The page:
Georgia spoke up. “I saw some flannel scraps down in Home Ec [economics] where the girls are making pajamas.? Why not ask Miss Jones for some? Bet she has some baby patterns, too. 

Ruth,” How about a bassinet? Remember that cute one, Mrs. Creech and I made out of a banana carton and some old curtains?” 

That Geneva was thrilled about something. 

“At last, I got John Boggs to promise to let Judy come up here to have her baby. Instead of calling the ‘Granny Woman’. You’d think, with all the hemorrhages and everything, he would have been eager to have her come. Now, since she has had the flu, he’s kind of scared. I told him that he could work out the bill at the school, like you told me; I guess that kind of settled him.”  

Before the next trip out., Stella came up with a banana carton she had gotten from the kitchen, a bunch of bright colored flannel scraps from home ec. And some patterns for baby clothes. She also had obtained a diet list to help Lizzie get more milk into her meals.

to Stella’s question,”” How long do you think I should stay at Lizzie’s?” ” I asked, do any of your other families have any special problems this week?”

is the answer was “No” Stella planned to spend her entire time there.” Besides the regular scissors, needles and thread, Stella had found some embroidery thread. “to make things really pretty.” Some old pink polka – dot curtains were added for the Bassinet. Then I added powdered milk and cocoa from our hospital stores to help with the lunch.

A few days later, Lizzie came in for her delivery.: Stella, about the same age as Lizzie, set with her to comfort her and time her pains. Then she helped with the delivery and was the one to clean and dress the baby.

I don’t believe that Stella’s first real hospital delivery gave her more of a thrill. . Stella is one of the girls who went on to study nursing. After having been in the army, serving in an evacuation hospital, she got a postgraduate certificate in operating technique from Johns Hopkins, and later, at Mayo’s Clinic, took up anesthesia. Now she is a Nurse Anesthetist. In a large Cleveland Hospital.

Geneva brought Judy Boggs, the expectant mother, into the infirmary to …..


 Have her baby, she got. permission to bring her in on the school bus, but had a two – mile trip down a little mountain path to meet that. Judy was too weak to walk, So John and Geneva got it all figured out.. an ordinary chair was tied on to a sled, and Judy said on that. a mule was hitched up to the sled, and so they made the trip out. this meant that Geneva got up very early to walk out. Comment in order to get back to the school bus by 8:30 AM. She was afraid, and rightly so, that if she weren’t there to give extra courage, they could back out at the last moment.

Judy waited a few days before delivery. Geneva took an extra day to go out and see how things were., as Judy was worried about the young ones.

Geneva had quite a day! Since Mrs. Boggs had been sick, no washing had been done. A 10 year old boy, the oldest of four, helped haul water up from the creek, chopped wood to put under the tub, which they had placed on some rocks. While Geneva washed the clothes as best she could with the scraps of homemade soap she could find.

” After trying to scrub all those clothes with practically no soap, besides having to carry all the water, i’ll sure never think bad about Judy for having the clothes looking gray and grimy..”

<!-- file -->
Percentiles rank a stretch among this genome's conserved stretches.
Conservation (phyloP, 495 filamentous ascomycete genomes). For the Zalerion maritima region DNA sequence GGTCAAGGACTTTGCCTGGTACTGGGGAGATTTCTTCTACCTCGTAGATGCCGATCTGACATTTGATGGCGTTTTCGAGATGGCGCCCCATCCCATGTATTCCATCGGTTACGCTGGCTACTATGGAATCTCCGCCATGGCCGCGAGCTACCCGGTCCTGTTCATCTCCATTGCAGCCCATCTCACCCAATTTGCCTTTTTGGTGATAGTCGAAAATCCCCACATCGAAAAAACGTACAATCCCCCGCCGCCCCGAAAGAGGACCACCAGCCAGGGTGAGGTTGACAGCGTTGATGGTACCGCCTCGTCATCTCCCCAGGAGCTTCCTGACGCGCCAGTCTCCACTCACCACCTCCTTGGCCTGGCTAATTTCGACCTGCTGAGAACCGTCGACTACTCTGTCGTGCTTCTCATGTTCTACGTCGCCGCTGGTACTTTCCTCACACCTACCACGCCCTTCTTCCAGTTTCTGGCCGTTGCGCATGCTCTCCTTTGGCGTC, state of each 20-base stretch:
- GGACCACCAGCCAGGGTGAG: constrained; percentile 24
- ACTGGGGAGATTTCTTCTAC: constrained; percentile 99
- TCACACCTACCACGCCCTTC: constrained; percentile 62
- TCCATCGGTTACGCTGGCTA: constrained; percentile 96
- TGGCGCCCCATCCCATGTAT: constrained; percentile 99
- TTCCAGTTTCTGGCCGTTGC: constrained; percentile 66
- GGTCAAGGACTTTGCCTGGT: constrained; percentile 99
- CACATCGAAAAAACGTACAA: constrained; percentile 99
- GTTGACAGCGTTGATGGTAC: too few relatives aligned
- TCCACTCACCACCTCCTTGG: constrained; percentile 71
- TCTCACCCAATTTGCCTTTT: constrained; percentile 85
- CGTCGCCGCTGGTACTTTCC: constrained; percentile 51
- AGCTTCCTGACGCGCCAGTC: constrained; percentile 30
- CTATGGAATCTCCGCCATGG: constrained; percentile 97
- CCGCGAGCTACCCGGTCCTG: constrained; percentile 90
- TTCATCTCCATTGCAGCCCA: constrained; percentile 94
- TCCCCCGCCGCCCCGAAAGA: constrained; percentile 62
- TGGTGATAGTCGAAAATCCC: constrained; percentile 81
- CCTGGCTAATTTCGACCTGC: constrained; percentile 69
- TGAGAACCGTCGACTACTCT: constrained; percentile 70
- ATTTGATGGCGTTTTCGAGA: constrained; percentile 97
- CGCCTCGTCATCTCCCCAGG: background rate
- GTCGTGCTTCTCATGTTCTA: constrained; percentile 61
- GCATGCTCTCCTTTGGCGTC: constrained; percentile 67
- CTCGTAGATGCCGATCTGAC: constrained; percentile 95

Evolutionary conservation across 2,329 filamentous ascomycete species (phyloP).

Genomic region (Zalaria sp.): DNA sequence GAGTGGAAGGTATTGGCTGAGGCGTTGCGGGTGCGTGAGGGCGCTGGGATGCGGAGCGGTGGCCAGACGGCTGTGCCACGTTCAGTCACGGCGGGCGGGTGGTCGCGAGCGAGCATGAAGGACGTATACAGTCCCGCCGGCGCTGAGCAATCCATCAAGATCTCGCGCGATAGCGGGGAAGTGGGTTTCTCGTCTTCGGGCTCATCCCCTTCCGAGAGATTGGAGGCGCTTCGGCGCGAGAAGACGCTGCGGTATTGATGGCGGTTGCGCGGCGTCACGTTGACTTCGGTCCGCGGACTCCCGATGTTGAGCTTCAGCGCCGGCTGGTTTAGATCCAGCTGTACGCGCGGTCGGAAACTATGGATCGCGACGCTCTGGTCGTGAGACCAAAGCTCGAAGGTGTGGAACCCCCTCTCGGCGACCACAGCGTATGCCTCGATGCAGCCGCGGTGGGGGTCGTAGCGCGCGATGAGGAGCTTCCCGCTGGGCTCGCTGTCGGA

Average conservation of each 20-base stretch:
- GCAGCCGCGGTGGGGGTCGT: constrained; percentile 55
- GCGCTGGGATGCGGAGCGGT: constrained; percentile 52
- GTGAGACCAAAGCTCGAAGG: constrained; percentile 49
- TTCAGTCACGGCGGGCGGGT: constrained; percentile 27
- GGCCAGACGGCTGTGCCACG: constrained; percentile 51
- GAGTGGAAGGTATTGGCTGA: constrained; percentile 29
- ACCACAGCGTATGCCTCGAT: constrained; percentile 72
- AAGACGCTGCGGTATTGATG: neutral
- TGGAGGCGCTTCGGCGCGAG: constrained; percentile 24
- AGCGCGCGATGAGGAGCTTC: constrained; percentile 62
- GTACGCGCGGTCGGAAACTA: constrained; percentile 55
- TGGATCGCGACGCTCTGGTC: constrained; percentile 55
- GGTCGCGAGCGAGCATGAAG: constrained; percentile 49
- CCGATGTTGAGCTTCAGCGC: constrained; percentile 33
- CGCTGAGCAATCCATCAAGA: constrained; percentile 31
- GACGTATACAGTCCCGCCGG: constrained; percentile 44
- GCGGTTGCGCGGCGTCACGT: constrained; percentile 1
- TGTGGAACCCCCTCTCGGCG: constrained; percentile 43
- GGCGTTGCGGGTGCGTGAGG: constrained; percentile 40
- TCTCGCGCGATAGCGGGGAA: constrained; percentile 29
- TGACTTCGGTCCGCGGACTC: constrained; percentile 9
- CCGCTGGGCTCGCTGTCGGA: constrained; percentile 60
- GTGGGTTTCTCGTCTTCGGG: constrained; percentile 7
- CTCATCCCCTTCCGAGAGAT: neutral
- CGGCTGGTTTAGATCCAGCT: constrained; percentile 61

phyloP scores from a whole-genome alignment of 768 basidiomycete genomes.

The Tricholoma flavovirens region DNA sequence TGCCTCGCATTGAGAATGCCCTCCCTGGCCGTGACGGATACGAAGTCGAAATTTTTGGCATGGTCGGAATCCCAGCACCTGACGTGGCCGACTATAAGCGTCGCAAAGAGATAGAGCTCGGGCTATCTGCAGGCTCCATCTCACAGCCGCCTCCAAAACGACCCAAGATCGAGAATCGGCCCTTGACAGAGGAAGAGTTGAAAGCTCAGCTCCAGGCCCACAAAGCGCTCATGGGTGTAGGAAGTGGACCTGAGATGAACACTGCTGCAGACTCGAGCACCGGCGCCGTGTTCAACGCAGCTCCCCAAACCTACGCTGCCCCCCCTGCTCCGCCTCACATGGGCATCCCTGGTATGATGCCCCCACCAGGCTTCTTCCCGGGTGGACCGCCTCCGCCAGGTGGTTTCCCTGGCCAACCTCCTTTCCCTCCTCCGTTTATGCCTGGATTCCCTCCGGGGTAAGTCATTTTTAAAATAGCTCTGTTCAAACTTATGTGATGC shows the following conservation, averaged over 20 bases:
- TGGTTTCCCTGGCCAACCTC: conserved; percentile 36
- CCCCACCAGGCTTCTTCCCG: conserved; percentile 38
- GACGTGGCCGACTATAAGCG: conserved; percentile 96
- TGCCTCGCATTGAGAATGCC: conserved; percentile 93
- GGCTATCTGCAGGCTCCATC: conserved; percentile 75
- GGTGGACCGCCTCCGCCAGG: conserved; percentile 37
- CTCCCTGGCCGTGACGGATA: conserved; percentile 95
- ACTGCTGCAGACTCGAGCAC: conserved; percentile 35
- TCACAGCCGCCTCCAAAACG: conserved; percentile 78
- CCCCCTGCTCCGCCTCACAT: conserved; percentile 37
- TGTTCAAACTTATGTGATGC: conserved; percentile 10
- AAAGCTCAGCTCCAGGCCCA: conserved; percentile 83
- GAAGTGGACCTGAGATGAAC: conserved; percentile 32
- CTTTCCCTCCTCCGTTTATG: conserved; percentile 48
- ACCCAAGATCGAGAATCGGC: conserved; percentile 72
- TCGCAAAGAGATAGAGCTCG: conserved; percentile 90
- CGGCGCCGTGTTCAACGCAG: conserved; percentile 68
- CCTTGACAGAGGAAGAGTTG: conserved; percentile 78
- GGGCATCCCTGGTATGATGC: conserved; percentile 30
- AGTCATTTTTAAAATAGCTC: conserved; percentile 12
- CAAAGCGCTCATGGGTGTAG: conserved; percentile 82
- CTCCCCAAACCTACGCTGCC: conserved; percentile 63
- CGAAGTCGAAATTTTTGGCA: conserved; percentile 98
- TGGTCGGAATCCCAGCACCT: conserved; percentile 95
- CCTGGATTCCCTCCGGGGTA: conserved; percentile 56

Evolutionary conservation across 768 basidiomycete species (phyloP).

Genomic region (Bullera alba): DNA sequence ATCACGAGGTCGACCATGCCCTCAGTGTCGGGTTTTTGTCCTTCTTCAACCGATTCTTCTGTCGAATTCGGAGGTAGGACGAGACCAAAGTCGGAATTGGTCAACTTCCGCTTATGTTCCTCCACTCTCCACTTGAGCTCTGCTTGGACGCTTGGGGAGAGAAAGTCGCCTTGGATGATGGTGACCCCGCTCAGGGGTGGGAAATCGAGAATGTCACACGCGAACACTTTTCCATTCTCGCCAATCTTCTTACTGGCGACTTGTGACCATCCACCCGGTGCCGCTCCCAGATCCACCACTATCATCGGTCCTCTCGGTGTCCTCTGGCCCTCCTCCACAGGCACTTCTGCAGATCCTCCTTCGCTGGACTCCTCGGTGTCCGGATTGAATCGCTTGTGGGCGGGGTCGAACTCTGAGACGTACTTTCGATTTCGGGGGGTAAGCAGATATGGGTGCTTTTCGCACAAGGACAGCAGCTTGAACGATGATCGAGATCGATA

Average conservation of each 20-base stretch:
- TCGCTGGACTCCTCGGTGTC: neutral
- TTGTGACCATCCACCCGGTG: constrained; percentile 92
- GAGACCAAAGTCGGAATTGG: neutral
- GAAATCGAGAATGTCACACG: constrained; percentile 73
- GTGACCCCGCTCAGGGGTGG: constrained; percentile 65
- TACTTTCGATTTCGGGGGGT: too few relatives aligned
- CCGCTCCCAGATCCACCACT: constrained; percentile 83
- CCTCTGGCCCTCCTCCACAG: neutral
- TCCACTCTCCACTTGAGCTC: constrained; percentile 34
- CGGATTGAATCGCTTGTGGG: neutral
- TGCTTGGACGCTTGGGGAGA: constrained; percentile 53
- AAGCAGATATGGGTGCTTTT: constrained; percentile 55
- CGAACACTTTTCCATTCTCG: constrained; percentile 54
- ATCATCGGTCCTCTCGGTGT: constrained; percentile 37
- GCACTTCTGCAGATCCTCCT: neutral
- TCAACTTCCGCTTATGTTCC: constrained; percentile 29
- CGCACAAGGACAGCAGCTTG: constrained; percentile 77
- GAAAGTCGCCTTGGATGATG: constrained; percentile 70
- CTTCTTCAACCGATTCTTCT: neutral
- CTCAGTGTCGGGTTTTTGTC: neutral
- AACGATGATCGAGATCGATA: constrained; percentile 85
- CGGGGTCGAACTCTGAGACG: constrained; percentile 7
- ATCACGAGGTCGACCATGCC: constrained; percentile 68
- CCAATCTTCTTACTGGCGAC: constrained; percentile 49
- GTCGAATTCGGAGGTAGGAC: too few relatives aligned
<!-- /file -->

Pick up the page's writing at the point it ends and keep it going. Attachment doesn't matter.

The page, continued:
“I sure was glad you gave me that pudding powder. We had the usual beans and potatoes and cornbread for dinner. I learned how to make cornbread without milk or eggs.:! I guess another time I’ll be learning to make it without cornmeal.”

Geneva was right there to help us as Judy delivered her 12 1/2 pound baby girl named Geneva. Geneva saw us jump into action, as the hemorrhaging started. She saw it stop.

The next day, she heard Mrs. Bogs “:, I never felt like this after a baby. I always did waste so much, and now I can sit up and everything. I’m sure glad you made me come.”

Geneva also went into nurses training, received her R. N, and served in the armed forces marrying one of the officers. Now she has a nice home, where she housekeeps for her husband and two little daughters, but stands ready to help as Industrial Nurse at the plant where he works, for vacations and emergencies.

Nan has sent for catalogs and admission blanks to several hospitals before I had come to the school, But after helping with several deliveries and helping dress a bad burn, She decided on school teaching. She didn’t finish her training for that, as a fine young man from Philadelphia came along, and they were married. All her work is not lost, in her care of her home in three boys. They all take an active part in their churches work she. truly knows how to meet people and does her share in civic and social activities.

George’s academic career finished as she married one of our school teachers, and now is the wife. of the principle in a mission school on an Indian reservation and is the mother of two. She’s a source of pride and joy to us.

Ruth was another of the girls who planned on nurses training, but being the oldest of six children, she felt that her family needed what money she could make right then, and ended up getting married. But even before then, even before she graduated from high school, She had a real opportunity to use her nurses aid experience in helping her own mother.